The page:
5 ways to help children manage COVID anxiety
This is part 2 of a series of blogs to contribute to the bank of credible COVID-related information, evidence for myth-busting, and write-ups about mental health. Read our blog on the effectiveness of AYUSH 64 here. This week we talk about helping children manage anxiety.
The COVID-19 pandemic began over a year ago and fundamentally changed the way we spend our days and interact with people around us. These changes, along with the terrible consequences for our physical health and safety, have taken a toll on everyone’s mental health; and while children are known to be more resilient and adaptable, we cannot ignore how this pandemic is affecting children’s emotional well-being anymore. Here are 5 ways to help children manage anxiety brought on by the extended lockdown and the ever-present virus.
1. Recognise signs that the child is stressed.
Every child will display signs of anxiety and stress differently. As parents, you know your child the best – rely on your instinct and your own understanding of your child first. At the same time, it is useful to keep in mind the following list of key signs that may require additional care:
· Excessive crying or irritation in younger children
· Returning to behaviours they have outgrown (for example, bathroom accidents or bedwetting)
· Excessive worry or sadness
· Unhealthy eating or sleeping habits
· Irritability and “acting out” behaviours in teens
· Poor school performance or avoiding school
· Difficulty with attention and concentration
· Avoidance of activities enjoyed in the past
· Unexplained headaches or body pain
· Use of alcohol, tobacco, or other drugs
2. Learn what the child already knows.
Children might already know and understand some aspects of the pandemic, such as the need to wear masks and to maintain physical distance from others when outdoors. However, they might not know or understand much more, leading to a sense of disorientation and fear. On the other hand, they may also pick up crumbs of information from conversations they have overheard or from social media posts. Not all the information will be accurate or even complete, leading to misconceptions. For this reason, it is important to begin with an open conversation, asking the child to share what she knows and understands about the situation. It is equally important to correct any misconceptions gently. Encourage the child to ask questions and share their fears.
3. Validate the child’s feelings.
As parents, we are inclined to protect children from all things bad, including their own feelings of fear. However, this may not be the best route to take. Instead, let the child know that it is completely okay to feel scared, anxious or angry. Share that you feel this way too. Children may also experience mixed feelings – an introverted child may understand the gravity of the situation but might feel grateful for the opportunity to study from home. Open conversations without judgement are the best way to understand what the child is going through. Let them know that their feelings are valid and that your conversations are safe spaces.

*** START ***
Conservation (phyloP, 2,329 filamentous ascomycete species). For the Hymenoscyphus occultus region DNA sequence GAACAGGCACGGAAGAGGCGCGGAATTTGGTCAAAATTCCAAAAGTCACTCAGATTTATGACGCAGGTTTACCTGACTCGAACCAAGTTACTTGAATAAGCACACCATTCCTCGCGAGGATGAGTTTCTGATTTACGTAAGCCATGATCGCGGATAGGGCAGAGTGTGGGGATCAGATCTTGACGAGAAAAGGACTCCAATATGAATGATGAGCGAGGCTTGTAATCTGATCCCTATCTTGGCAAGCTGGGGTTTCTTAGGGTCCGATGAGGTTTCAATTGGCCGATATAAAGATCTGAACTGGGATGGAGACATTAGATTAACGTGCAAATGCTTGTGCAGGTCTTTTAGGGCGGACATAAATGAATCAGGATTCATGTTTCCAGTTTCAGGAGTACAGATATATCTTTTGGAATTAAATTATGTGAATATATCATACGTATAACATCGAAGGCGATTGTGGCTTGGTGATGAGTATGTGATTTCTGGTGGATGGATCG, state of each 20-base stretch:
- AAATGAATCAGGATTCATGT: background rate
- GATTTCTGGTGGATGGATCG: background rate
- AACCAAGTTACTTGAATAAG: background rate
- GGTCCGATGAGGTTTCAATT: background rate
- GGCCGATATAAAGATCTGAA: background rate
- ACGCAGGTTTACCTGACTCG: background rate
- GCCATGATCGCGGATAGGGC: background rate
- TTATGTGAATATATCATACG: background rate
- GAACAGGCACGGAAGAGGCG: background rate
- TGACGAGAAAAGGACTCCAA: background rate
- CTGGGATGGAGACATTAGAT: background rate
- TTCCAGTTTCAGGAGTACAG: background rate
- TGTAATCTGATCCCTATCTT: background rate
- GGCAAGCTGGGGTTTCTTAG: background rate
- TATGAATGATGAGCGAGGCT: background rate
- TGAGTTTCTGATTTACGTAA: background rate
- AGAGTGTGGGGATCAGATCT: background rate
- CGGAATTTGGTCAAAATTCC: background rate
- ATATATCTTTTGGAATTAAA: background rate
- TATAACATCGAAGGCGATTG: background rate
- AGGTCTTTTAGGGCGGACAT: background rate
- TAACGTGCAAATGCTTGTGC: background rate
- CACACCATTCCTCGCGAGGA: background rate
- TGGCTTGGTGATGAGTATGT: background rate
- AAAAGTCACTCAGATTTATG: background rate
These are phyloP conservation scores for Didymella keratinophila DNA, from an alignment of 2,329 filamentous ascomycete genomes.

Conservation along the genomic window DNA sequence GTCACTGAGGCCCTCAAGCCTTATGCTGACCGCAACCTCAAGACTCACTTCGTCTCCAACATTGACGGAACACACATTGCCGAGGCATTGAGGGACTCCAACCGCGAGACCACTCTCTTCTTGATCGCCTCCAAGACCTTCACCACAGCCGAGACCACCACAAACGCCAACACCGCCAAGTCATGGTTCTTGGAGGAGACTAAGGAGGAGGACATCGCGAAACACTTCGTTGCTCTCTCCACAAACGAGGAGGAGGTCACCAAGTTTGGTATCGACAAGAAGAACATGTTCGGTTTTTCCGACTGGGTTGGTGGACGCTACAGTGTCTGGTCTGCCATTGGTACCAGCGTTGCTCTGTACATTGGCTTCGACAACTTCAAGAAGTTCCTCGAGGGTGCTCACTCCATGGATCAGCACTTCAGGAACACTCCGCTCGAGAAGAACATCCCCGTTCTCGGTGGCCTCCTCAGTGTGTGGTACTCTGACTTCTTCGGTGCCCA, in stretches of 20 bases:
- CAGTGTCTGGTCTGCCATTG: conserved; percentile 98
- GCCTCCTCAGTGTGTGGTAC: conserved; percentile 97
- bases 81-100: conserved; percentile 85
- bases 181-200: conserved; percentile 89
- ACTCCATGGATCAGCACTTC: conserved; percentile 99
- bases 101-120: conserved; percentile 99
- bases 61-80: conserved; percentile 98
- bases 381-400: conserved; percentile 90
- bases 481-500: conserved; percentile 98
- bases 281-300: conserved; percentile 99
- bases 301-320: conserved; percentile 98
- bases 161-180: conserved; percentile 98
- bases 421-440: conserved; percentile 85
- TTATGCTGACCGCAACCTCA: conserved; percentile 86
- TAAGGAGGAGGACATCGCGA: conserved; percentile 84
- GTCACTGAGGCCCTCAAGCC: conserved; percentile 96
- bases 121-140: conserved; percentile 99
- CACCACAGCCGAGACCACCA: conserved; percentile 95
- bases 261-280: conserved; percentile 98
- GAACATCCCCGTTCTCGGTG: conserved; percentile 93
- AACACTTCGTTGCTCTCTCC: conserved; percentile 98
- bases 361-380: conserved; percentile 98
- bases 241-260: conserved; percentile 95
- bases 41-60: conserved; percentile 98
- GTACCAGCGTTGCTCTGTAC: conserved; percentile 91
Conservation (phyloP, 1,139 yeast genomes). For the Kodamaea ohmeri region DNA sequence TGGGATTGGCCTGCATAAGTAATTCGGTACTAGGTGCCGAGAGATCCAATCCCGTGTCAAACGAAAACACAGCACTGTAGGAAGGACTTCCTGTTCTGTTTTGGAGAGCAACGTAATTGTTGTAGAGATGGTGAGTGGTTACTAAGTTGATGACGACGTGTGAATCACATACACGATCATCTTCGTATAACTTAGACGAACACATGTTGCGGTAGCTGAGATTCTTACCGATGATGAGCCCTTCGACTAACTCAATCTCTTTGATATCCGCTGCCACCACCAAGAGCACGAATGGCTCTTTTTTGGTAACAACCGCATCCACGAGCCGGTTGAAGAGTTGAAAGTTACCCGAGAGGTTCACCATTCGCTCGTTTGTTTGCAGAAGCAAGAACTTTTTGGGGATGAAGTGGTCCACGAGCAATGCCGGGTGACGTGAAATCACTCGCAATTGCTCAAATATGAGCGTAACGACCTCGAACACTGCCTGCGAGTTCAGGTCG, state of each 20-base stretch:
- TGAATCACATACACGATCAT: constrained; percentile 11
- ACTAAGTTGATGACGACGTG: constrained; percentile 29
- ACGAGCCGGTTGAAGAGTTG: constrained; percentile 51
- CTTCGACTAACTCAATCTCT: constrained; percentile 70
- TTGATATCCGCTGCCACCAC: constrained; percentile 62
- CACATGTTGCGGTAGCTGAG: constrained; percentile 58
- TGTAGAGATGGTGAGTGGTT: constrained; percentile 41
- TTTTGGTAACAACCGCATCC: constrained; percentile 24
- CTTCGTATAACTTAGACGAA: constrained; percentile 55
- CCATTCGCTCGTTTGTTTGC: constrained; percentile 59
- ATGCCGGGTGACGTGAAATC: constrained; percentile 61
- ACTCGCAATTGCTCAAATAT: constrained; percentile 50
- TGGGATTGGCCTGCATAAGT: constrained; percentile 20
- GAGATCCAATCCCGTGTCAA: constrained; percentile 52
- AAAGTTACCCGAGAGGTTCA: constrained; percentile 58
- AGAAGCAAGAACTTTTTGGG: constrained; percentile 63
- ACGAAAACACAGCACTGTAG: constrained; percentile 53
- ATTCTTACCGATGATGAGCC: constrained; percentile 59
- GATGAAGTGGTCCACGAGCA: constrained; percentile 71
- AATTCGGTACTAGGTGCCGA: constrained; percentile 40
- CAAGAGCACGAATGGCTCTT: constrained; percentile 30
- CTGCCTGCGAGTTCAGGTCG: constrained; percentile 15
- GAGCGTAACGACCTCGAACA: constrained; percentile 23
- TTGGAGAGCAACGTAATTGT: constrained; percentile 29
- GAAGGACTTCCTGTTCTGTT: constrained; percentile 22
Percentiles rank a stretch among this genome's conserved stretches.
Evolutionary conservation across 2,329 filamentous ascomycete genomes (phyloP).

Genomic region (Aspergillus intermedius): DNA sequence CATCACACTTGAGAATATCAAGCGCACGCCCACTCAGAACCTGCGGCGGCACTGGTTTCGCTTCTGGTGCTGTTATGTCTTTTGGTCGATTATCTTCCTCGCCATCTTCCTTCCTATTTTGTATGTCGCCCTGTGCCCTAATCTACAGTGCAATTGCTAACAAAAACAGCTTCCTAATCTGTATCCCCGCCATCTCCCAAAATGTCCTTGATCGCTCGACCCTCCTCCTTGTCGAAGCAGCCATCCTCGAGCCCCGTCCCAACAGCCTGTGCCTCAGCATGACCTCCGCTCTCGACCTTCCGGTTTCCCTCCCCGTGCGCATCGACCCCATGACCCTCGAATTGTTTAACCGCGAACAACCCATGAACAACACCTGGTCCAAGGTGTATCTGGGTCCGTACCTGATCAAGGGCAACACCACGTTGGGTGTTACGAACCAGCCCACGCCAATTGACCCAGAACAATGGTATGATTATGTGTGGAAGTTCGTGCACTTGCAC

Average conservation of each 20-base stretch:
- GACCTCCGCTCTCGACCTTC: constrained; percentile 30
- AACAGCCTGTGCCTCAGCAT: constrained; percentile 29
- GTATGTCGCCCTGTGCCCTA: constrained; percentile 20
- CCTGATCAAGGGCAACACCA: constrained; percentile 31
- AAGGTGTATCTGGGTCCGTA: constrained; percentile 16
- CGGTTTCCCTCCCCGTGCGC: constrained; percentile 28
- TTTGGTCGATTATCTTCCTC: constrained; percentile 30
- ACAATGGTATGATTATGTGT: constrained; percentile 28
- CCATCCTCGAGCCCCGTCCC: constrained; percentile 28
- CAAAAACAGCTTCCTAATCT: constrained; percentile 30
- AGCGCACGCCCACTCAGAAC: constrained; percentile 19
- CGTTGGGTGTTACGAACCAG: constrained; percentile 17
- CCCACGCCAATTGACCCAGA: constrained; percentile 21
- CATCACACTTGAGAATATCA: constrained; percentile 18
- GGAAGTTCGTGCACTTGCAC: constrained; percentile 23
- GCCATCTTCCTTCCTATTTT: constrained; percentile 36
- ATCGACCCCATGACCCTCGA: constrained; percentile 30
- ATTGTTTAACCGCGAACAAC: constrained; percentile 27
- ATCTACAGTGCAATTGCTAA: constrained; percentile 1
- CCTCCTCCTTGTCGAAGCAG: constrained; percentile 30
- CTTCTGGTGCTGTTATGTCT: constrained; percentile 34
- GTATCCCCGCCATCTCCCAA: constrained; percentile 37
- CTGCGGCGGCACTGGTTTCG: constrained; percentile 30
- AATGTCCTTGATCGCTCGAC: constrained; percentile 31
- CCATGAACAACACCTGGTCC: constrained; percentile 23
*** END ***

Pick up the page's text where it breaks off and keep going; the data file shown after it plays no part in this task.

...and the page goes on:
4. Provide action steps and routines.
Anxiety often stems from not having control over a situation. As adults, we may have many more opportunities to control our routines and our free time. Some of us may cook in our free time to feel more in control, while others may volunteer with relief organisations. However, children have much less control over their schedule and activities. Especially in these unprecedented times, it is important to co-create schedules as per what the child needs so that feelings of anxiety reduce. Depending on the child, they may need coping mechanisms, such as fixed video call times with friends and family. Contributing to relief efforts is another way to feeling more in control, so you could suggest activities such as assisting with preparing and packing meals, or writing letters and notes to be sent to patients.
5. Ensure a focus on health and hygiene.
Physical health and hygiene should be highest on the list of priorities. Develop a regular routine for physical exercise. While this may be tough for children (and even most adults), help the child understand that a healthy immunity is our best defence against the virus, and regular physical exercise is the best way to boost immunity. Create a schedule according to what the child enjoys the most, be it dance, aerobics or yoga. Communicate clearly to the child the importance of hygiene routines, such as washing your hands, sneezing/coughing into your elbows, wearing a mask and maintaining a distance of at least 6 feet from others when outdoors. Help the child understand the reason for these practices as well, so that they know not just the what but also the why.
Honesty, open conversations and co-created schedules should go a long way in helping children deal with their feelings of anxiety. Please reach out to professional mental health experts in case you feel that your child is struggling and will benefit from talking to a certified professional.
What are some ways that you deal with the anxiety brought on by the pandemic? As a parent, what strategies have helped your child manage anxiety? Please let us know in the comments, so other parents may benefit from your experiences.